Depression can put your life out of sync with the world. One of the most insidious things about depression is that it can make you feel like you don't deserve to be here. Depression can make you believe that the world would be a better place and that your family and friends would, indeed, be happier if you weren't in it. Fighting those feelings on your own can be near impossible.
From what I have seen in others, as well as myself, it’s pretty common that those with depression don’t like taking medication. To add salt to the wound, it can take experimentation with several medications before you find one that's a good fit for you. Different medications can range from making you feel worse, to not seeming to work at all, to feeling nothing, and finally to feeling more 'normal.'
However, for many who suffer from mild depression, medication does not have to be forever. It is just something to help you keep a clear head until you can work through the problems (with or without professional help) that cause your depression.
For those, like me, who battle chronic depression, medication is a large part of the solution to normalcy. It is a whole lot better putting up with the pills than constantly pushing back the feelings that make you wish you were gone from life.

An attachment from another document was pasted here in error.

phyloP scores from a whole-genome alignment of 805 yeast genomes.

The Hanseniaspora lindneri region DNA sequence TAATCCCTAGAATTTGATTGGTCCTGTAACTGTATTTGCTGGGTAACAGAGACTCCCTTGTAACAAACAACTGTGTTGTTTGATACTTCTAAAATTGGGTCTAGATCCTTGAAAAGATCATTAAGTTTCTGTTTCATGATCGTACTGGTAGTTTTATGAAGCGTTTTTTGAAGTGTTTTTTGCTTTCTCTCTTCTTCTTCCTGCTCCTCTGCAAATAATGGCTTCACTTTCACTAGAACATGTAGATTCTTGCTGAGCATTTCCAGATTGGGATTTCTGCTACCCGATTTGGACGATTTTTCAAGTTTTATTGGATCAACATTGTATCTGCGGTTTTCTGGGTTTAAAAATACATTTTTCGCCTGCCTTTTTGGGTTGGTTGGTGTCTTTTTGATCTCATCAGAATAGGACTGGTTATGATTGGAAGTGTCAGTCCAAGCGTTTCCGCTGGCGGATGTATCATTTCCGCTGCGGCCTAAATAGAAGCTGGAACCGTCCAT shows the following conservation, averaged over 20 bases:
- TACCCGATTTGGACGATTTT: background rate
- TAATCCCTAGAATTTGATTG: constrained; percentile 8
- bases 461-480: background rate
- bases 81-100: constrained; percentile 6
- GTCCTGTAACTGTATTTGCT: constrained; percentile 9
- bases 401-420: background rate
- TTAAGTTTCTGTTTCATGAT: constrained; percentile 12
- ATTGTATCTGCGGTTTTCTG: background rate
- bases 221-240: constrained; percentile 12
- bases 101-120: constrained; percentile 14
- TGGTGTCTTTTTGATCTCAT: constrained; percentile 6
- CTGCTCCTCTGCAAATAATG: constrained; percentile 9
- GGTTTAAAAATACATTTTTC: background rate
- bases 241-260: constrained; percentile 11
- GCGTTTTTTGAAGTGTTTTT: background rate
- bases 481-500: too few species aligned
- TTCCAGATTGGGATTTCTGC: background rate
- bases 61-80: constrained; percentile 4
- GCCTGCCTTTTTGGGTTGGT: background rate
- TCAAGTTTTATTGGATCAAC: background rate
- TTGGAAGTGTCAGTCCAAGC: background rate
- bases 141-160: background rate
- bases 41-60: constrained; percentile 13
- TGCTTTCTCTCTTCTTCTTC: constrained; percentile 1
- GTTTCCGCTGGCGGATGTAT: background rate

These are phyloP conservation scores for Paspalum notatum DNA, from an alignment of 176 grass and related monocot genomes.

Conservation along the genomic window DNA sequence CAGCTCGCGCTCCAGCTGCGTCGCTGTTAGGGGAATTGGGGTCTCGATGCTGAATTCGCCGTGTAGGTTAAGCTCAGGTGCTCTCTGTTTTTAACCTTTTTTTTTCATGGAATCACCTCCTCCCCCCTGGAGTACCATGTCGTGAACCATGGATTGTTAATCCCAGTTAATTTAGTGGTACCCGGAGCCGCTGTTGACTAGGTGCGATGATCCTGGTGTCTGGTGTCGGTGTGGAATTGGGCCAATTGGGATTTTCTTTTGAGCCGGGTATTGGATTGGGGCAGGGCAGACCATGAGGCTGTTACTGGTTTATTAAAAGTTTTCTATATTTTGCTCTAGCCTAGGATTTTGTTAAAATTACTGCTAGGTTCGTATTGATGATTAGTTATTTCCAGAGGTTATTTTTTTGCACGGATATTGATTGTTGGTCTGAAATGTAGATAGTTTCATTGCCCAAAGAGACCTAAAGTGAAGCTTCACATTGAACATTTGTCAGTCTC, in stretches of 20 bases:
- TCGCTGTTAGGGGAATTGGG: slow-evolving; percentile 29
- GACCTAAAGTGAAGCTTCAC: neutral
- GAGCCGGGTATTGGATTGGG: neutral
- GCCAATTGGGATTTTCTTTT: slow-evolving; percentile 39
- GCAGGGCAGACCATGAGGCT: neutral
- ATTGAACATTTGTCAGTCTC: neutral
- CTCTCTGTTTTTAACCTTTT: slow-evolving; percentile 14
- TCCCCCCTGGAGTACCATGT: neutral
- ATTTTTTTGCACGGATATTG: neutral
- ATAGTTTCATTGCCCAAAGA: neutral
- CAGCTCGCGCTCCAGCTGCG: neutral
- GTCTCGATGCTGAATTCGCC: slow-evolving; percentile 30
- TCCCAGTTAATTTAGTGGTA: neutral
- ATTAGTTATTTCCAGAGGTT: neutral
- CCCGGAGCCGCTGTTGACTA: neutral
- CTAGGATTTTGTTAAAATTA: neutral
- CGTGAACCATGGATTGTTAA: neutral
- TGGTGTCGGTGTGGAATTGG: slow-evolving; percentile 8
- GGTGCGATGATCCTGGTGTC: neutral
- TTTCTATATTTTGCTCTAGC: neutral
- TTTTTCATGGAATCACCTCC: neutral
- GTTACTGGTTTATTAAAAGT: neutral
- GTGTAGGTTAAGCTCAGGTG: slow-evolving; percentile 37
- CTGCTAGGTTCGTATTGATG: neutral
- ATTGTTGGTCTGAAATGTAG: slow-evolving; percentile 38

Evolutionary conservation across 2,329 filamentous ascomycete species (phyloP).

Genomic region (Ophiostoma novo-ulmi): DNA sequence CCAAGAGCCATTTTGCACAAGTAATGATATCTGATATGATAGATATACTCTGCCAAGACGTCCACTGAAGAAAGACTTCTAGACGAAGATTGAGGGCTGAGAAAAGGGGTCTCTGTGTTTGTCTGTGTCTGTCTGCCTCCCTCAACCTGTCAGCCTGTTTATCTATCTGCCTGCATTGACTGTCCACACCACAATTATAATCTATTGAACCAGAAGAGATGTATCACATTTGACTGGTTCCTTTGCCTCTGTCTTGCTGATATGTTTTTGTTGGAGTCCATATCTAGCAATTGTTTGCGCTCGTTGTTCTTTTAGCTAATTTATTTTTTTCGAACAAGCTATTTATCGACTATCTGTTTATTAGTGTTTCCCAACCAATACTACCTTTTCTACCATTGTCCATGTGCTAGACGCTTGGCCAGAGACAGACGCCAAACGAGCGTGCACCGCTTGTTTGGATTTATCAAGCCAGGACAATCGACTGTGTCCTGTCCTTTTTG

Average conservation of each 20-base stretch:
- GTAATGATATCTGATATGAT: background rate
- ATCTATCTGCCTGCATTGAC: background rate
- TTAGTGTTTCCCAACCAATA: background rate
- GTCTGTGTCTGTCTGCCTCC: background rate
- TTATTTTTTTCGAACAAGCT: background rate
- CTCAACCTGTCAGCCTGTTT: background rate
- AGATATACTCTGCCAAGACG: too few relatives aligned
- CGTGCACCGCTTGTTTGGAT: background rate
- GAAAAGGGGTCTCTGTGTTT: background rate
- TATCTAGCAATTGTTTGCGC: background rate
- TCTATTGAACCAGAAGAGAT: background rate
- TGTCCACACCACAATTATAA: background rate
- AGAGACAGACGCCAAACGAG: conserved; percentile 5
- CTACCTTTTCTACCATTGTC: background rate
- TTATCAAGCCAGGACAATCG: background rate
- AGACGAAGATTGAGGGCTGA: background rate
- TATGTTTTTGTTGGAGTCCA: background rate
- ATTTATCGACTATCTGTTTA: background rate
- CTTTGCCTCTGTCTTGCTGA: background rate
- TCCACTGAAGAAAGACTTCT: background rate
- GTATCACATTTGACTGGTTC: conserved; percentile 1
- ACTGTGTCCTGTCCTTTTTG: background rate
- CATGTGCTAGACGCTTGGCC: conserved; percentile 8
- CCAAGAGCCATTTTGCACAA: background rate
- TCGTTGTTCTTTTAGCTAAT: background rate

There are several online tests that you can take for an informal gauge of your depressive state.
In preparing to write this article, I took several of them to see if they were similar to the ones I have taken at my doctor's office. It’s sort of nice now to see that I have made some progress away from the negative feelings and physical impairments that go hand in claw with depression.
I went without medication for several years thinking I knew what the problems were and I could work through them. Alas, I don’t have A Beautiful Mind. Unlike John Nash, I don’t see people or things that aren't there, but neither do I see clearly without my meds.
Bottom line is the decision— meds or no meds — will ultimately be yours, but if you are fighting your feelings, give them a try, at least until you level out. Please see your medical practitioner and take the test. If you aren’t on medication, the test will help your doctor decide if medication will help you. As you can see from the above links, there is really nothing to them.
I’ve written some other tips about my own experience with depression: What is wrong with depression?